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I’m an 18 year old virgin, barely making ends meet at my dishwashing job; I’m interested in making money with my body.  I’ve thought about stripping but I don’t think I have the body for it and I have self harm scars on my thighs; maybe porn or escorting might be another avenue to explore.  Would it be a good selling point that I’m a virgin?  How would I go about advertising that?

Since stripping and porn performing are more visual than escorting, you may be right about the latter being a better path for you than the former two.  I wouldn’t worry too much about the scars if I were you; I have some fairly noticeable scarring on my left arm, and I know a lady with pronounced Cesarean section scars, and both of us are quite popular escorts.  There are three things in your letter, however, which do concern me and you should consider them deeply before attempting to pursue sex work.

The first is your youth:  while 18 is of legal age and I’ve known some ladies (including me) who did sell sex at that age, the ongoing hysteria over “child sex trafficking” has made being so young a liability rather than an asset.  Advertising sites are going to subject you to extra scrutiny, webcrawling programs run by the government and its prohibitionist cronies will flag you for increased surveillance, and your local cops and/or the FBI may even target you for “rescue” (i.e. arrest and use as a propaganda subject) in one of their pogroms if they decide you might be underage or vulnerable.

The second is your use of the phrase “make money with my body”, which to me indicates you’ve absorbed some harmful myths about sex work.  What you’re doing now is making money with your body; unless commercial dishwashing is very different from the home variety, it doesn’t exactly require a lot of mental work.  Escorting, on the other hand, requires considerable emotional labor; creating ads, screening clients and building a brand also require a great deal of head work.  It may be that you’re up to the challenge; since I know nothing about you I can’t say.  But even some very bright people don’t really like expending the kind of mental and emotional energy necessary to succeed as an escort, especially in these times of vanishing advertising sites and increased screening difficulty.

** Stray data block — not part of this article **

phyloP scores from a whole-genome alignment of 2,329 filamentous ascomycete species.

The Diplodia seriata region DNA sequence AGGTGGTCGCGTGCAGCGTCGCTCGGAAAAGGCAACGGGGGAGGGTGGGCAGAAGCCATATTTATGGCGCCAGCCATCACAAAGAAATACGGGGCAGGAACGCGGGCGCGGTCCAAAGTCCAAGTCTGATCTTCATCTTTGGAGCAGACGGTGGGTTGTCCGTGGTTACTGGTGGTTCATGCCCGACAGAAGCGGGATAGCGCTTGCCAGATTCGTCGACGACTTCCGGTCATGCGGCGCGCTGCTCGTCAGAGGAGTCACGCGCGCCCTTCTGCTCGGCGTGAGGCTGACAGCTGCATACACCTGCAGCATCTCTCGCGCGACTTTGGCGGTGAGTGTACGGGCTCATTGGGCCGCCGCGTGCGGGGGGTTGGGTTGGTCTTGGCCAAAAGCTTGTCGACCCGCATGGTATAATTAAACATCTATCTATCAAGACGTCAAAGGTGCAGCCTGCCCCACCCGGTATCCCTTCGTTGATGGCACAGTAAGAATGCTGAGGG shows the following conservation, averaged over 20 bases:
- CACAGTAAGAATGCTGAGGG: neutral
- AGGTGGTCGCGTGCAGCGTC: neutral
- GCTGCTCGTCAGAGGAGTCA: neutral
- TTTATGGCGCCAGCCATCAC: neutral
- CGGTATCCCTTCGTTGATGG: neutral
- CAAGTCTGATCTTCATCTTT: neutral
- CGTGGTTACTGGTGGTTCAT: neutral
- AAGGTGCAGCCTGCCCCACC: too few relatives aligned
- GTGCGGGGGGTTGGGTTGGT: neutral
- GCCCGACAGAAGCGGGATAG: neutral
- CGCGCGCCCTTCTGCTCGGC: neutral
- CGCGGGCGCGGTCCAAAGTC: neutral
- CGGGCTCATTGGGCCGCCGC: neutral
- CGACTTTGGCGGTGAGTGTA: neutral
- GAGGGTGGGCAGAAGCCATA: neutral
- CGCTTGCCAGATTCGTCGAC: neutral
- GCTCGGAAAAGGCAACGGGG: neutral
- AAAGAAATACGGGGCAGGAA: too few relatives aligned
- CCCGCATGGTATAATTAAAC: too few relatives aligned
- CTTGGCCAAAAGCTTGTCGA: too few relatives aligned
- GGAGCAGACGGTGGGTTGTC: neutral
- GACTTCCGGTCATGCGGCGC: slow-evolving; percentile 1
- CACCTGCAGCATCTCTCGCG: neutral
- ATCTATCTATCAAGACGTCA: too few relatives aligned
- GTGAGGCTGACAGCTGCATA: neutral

The third is your virginity.  You didn’t say where you live, but your spelling and word use seem American to me.  So unless you’re planning to go abroad, the only way to openly sell your virginity without bringing down hordes of authoritarians attempting to “save” you from a sensible decision (because you’re supposed to give your virginity for free to some stupid, penniless boy who may inflict an STI or worse, a pregnancy, on you) is to make a deal with a Nevada brothel to market that, and they’ll take 50%.  Furthermore, none of the high-profile virginity sales of the past few years have gone well, which rather makes skeptical of the whole concept in the 21st century (though it worked well in the 19th and early 20th).  Furthermore, I don’t think it’s an especially good idea for a young woman who doesn’t even know how she’s going to feel about sex with men to try to make a living at it from square one.

My advice to you is this:  get a bit of sexual experience under your belt (no pun intended) before considering any kind of in-person sex work.  Try doing phone sex (there are some services such as Niteflirt which are quite popular) and see if you like that, then maybe move onto camming.  Do some research and talk to sex workers, and then after you’ve been doing the not-in-person stuff for a while you can try dipping into escorting if you still want to.

(Have a question of your own?  Please consult this page to see if I’ve answered it in a previous column, and if not just click here to ask me via email.)